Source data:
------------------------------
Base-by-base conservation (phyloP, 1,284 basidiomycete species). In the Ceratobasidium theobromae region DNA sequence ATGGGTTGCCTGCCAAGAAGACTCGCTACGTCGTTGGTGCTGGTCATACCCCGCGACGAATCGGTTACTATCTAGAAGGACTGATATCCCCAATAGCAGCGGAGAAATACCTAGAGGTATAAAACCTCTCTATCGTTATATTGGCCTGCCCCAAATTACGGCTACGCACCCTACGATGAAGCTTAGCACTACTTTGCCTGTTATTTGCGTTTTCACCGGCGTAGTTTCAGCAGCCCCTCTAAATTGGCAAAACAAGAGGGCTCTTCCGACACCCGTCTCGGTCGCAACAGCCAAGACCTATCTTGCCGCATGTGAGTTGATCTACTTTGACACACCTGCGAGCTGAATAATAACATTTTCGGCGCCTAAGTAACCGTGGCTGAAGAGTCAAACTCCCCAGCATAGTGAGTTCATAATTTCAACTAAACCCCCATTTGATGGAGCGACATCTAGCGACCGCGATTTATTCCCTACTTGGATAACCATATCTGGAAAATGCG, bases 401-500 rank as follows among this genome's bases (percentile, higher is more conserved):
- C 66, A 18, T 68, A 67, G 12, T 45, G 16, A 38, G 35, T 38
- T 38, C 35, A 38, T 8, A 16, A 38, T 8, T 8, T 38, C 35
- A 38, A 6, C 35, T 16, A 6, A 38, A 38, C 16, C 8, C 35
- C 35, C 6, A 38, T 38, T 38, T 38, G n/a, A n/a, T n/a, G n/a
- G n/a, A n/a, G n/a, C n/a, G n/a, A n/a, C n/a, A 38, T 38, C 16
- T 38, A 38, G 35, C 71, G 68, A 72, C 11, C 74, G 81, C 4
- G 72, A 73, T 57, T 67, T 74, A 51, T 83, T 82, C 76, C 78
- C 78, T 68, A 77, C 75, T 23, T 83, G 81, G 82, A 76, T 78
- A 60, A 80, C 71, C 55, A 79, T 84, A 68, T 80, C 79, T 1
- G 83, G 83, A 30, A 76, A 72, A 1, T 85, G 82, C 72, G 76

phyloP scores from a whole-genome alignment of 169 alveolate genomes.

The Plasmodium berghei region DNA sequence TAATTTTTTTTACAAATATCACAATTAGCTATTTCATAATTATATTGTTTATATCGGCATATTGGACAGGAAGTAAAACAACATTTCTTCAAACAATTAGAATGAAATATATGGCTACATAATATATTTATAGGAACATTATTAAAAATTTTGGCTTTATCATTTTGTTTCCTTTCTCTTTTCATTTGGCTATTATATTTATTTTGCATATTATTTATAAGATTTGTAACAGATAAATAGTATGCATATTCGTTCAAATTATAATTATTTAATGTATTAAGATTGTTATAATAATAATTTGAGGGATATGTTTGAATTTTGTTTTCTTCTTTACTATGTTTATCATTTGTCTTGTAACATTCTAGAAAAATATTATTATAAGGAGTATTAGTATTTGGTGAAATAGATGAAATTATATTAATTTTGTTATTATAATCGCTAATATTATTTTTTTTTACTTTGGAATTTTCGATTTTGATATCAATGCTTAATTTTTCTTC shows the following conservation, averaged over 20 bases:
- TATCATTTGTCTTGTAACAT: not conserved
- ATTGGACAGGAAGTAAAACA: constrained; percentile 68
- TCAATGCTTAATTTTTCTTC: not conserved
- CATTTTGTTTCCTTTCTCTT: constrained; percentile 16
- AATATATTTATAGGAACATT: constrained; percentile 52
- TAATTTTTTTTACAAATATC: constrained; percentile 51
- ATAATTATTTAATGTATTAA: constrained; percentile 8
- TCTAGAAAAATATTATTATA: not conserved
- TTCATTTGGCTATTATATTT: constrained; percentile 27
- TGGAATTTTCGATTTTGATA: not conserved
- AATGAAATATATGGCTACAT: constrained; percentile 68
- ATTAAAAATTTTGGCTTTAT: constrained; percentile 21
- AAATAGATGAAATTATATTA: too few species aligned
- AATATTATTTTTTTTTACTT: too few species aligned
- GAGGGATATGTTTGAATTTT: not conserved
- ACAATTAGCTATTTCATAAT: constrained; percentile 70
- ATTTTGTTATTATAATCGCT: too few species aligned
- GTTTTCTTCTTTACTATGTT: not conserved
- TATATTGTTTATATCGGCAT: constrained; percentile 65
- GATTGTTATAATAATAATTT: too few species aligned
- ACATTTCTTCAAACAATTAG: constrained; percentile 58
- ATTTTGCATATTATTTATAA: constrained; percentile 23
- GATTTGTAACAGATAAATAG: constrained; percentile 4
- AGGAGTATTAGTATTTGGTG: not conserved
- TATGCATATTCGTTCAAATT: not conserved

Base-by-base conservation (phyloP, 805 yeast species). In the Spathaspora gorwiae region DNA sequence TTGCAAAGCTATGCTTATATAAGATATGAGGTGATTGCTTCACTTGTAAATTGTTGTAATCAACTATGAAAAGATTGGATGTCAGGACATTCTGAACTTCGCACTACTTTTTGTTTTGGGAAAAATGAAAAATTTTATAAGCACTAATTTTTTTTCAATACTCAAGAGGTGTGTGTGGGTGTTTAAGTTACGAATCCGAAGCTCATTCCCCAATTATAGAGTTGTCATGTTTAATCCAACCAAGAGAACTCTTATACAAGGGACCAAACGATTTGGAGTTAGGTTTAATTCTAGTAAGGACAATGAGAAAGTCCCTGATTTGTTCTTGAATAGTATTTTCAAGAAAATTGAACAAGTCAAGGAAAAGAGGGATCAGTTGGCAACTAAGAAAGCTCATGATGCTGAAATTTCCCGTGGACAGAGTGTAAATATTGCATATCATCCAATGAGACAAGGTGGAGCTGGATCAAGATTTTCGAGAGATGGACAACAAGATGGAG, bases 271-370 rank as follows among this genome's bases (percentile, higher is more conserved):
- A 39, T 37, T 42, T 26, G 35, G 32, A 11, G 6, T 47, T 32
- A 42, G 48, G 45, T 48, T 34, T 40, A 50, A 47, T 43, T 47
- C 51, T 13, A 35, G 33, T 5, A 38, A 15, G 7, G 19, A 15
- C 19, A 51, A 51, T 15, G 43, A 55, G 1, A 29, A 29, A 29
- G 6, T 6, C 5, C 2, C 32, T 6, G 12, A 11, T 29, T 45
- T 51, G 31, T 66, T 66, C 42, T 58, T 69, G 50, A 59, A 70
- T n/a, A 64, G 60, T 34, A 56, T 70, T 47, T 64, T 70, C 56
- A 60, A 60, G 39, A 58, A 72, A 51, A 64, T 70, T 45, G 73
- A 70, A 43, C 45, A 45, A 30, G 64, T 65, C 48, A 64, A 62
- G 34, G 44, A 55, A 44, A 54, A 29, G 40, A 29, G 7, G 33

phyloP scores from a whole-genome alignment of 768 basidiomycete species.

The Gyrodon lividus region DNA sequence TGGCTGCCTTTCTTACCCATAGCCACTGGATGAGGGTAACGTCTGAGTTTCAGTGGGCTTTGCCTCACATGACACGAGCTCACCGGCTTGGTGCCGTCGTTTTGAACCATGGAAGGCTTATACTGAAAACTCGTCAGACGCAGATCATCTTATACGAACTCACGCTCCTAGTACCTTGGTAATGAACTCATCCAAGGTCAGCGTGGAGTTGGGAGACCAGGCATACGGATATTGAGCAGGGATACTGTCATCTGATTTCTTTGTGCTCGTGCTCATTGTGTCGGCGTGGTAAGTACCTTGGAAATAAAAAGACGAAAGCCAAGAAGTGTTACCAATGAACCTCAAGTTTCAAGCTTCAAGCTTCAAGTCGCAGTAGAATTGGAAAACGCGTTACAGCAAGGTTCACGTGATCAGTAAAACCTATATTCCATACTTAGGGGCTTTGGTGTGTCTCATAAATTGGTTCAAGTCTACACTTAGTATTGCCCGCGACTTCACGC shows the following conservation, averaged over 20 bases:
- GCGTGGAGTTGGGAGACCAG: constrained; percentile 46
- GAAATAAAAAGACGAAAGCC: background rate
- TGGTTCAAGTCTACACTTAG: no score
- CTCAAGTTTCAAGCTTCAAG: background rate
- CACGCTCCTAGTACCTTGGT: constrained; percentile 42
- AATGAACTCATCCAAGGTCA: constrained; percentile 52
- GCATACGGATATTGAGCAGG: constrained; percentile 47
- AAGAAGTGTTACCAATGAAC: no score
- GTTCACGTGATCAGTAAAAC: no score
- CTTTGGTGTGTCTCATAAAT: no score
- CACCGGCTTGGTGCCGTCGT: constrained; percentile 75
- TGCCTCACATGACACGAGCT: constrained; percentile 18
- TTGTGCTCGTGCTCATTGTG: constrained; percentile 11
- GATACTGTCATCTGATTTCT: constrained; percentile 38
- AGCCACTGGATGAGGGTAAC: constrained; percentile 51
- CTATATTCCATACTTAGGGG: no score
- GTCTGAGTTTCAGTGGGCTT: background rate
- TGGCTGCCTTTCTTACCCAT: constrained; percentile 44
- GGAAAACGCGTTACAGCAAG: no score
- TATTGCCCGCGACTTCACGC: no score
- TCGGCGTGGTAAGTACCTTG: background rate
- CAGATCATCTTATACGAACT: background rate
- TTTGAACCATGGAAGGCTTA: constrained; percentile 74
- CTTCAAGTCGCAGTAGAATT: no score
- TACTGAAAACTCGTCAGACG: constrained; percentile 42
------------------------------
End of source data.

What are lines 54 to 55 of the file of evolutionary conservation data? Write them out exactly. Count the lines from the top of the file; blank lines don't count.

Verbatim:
- TGGTTCAAGTCTACACTTAG: no score
- CTCAAGTTTCAAGCTTCAAG: background rate